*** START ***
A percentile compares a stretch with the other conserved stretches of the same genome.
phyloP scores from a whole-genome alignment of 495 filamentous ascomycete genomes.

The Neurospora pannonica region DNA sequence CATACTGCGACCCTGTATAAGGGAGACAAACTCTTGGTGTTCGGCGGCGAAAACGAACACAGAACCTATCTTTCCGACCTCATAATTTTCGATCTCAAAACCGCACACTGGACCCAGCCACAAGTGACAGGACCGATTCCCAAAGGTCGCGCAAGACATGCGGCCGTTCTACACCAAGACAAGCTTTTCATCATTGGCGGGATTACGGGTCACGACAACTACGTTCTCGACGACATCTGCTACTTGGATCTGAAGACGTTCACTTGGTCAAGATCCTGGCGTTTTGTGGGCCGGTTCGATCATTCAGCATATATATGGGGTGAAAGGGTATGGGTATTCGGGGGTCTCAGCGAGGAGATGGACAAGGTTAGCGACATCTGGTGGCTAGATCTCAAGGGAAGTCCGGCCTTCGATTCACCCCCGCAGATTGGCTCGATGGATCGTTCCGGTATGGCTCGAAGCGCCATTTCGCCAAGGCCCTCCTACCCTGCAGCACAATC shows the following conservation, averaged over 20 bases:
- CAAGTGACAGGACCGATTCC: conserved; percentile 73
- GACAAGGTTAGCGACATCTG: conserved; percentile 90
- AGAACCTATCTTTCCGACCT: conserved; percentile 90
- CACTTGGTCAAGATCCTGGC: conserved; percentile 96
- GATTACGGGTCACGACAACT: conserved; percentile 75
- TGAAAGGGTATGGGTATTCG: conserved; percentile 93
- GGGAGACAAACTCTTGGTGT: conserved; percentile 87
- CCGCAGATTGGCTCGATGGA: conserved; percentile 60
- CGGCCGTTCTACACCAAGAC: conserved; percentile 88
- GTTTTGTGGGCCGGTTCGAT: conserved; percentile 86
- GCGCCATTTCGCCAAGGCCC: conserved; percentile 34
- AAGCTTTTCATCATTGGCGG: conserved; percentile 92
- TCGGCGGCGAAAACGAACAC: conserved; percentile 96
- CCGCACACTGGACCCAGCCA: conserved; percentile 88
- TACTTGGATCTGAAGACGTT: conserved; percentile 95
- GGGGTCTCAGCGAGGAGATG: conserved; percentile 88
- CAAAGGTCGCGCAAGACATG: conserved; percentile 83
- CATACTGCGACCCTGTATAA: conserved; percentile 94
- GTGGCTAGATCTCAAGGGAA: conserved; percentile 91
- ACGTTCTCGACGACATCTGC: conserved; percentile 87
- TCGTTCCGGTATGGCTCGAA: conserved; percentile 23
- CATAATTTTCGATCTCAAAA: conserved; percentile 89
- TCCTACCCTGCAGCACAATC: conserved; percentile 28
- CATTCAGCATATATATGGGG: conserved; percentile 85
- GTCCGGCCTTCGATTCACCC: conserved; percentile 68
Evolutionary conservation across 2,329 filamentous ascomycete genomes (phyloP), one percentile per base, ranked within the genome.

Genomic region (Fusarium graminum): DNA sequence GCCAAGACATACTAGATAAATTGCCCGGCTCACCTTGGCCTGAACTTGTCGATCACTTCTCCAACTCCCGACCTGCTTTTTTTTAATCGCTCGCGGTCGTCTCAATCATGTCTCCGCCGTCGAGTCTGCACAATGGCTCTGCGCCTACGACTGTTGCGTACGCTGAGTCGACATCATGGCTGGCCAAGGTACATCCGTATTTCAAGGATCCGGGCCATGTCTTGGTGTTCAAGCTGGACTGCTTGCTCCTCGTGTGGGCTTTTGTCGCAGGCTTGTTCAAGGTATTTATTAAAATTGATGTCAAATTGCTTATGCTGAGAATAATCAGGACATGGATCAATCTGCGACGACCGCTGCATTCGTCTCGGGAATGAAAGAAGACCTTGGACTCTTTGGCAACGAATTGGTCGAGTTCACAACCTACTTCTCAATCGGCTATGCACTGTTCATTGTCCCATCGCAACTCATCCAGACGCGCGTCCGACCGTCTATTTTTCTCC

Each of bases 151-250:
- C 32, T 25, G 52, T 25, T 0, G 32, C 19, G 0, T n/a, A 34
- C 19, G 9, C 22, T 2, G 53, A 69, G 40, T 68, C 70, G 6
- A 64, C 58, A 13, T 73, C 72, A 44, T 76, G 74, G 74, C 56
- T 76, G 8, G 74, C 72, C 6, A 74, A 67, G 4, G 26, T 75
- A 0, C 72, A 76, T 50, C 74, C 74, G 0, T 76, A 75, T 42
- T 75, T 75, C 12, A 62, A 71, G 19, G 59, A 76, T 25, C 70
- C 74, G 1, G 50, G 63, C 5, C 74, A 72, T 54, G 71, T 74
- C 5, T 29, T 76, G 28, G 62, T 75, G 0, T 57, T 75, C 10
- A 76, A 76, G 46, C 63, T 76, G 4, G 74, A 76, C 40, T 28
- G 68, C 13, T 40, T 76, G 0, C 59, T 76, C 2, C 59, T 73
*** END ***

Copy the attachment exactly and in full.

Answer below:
A percentile compares a stretch with the other conserved stretches of the same genome.
phyloP scores from a whole-genome alignment of 495 filamentous ascomycete genomes.

The Neurospora pannonica region DNA sequence CATACTGCGACCCTGTATAAGGGAGACAAACTCTTGGTGTTCGGCGGCGAAAACGAACACAGAACCTATCTTTCCGACCTCATAATTTTCGATCTCAAAACCGCACACTGGACCCAGCCACAAGTGACAGGACCGATTCCCAAAGGTCGCGCAAGACATGCGGCCGTTCTACACCAAGACAAGCTTTTCATCATTGGCGGGATTACGGGTCACGACAACTACGTTCTCGACGACATCTGCTACTTGGATCTGAAGACGTTCACTTGGTCAAGATCCTGGCGTTTTGTGGGCCGGTTCGATCATTCAGCATATATATGGGGTGAAAGGGTATGGGTATTCGGGGGTCTCAGCGAGGAGATGGACAAGGTTAGCGACATCTGGTGGCTAGATCTCAAGGGAAGTCCGGCCTTCGATTCACCCCCGCAGATTGGCTCGATGGATCGTTCCGGTATGGCTCGAAGCGCCATTTCGCCAAGGCCCTCCTACCCTGCAGCACAATC shows the following conservation, averaged over 20 bases:
- CAAGTGACAGGACCGATTCC: conserved; percentile 73
- GACAAGGTTAGCGACATCTG: conserved; percentile 90
- AGAACCTATCTTTCCGACCT: conserved; percentile 90
- CACTTGGTCAAGATCCTGGC: conserved; percentile 96
- GATTACGGGTCACGACAACT: conserved; percentile 75
- TGAAAGGGTATGGGTATTCG: conserved; percentile 93
- GGGAGACAAACTCTTGGTGT: conserved; percentile 87
- CCGCAGATTGGCTCGATGGA: conserved; percentile 60
- CGGCCGTTCTACACCAAGAC: conserved; percentile 88
- GTTTTGTGGGCCGGTTCGAT: conserved; percentile 86
- GCGCCATTTCGCCAAGGCCC: conserved; percentile 34
- AAGCTTTTCATCATTGGCGG: conserved; percentile 92
- TCGGCGGCGAAAACGAACAC: conserved; percentile 96
- CCGCACACTGGACCCAGCCA: conserved; percentile 88
- TACTTGGATCTGAAGACGTT: conserved; percentile 95
- GGGGTCTCAGCGAGGAGATG: conserved; percentile 88
- CAAAGGTCGCGCAAGACATG: conserved; percentile 83
- CATACTGCGACCCTGTATAA: conserved; percentile 94
- GTGGCTAGATCTCAAGGGAA: conserved; percentile 91
- ACGTTCTCGACGACATCTGC: conserved; percentile 87
- TCGTTCCGGTATGGCTCGAA: conserved; percentile 23
- CATAATTTTCGATCTCAAAA: conserved; percentile 89
- TCCTACCCTGCAGCACAATC: conserved; percentile 28
- CATTCAGCATATATATGGGG: conserved; percentile 85
- GTCCGGCCTTCGATTCACCC: conserved; percentile 68
Evolutionary conservation across 2,329 filamentous ascomycete genomes (phyloP), one percentile per base, ranked within the genome.

Genomic region (Fusarium graminum): DNA sequence GCCAAGACATACTAGATAAATTGCCCGGCTCACCTTGGCCTGAACTTGTCGATCACTTCTCCAACTCCCGACCTGCTTTTTTTTAATCGCTCGCGGTCGTCTCAATCATGTCTCCGCCGTCGAGTCTGCACAATGGCTCTGCGCCTACGACTGTTGCGTACGCTGAGTCGACATCATGGCTGGCCAAGGTACATCCGTATTTCAAGGATCCGGGCCATGTCTTGGTGTTCAAGCTGGACTGCTTGCTCCTCGTGTGGGCTTTTGTCGCAGGCTTGTTCAAGGTATTTATTAAAATTGATGTCAAATTGCTTATGCTGAGAATAATCAGGACATGGATCAATCTGCGACGACCGCTGCATTCGTCTCGGGAATGAAAGAAGACCTTGGACTCTTTGGCAACGAATTGGTCGAGTTCACAACCTACTTCTCAATCGGCTATGCACTGTTCATTGTCCCATCGCAACTCATCCAGACGCGCGTCCGACCGTCTATTTTTCTCC

Each of bases 151-250:
- C 32, T 25, G 52, T 25, T 0, G 32, C 19, G 0, T n/a, A 34
- C 19, G 9, C 22, T 2, G 53, A 69, G 40, T 68, C 70, G 6
- A 64, C 58, A 13, T 73, C 72, A 44, T 76, G 74, G 74, C 56
- T 76, G 8, G 74, C 72, C 6, A 74, A 67, G 4, G 26, T 75
- A 0, C 72, A 76, T 50, C 74, C 74, G 0, T 76, A 75, T 42
- T 75, T 75, C 12, A 62, A 71, G 19, G 59, A 76, T 25, C 70
- C 74, G 1, G 50, G 63, C 5, C 74, A 72, T 54, G 71, T 74
- C 5, T 29, T 76, G 28, G 62, T 75, G 0, T 57, T 75, C 10
- A 76, A 76, G 46, C 63, T 76, G 4, G 74, A 76, C 40, T 28
- G 68, C 13, T 40, T 76, G 0, C 59, T 76, C 2, C 59, T 73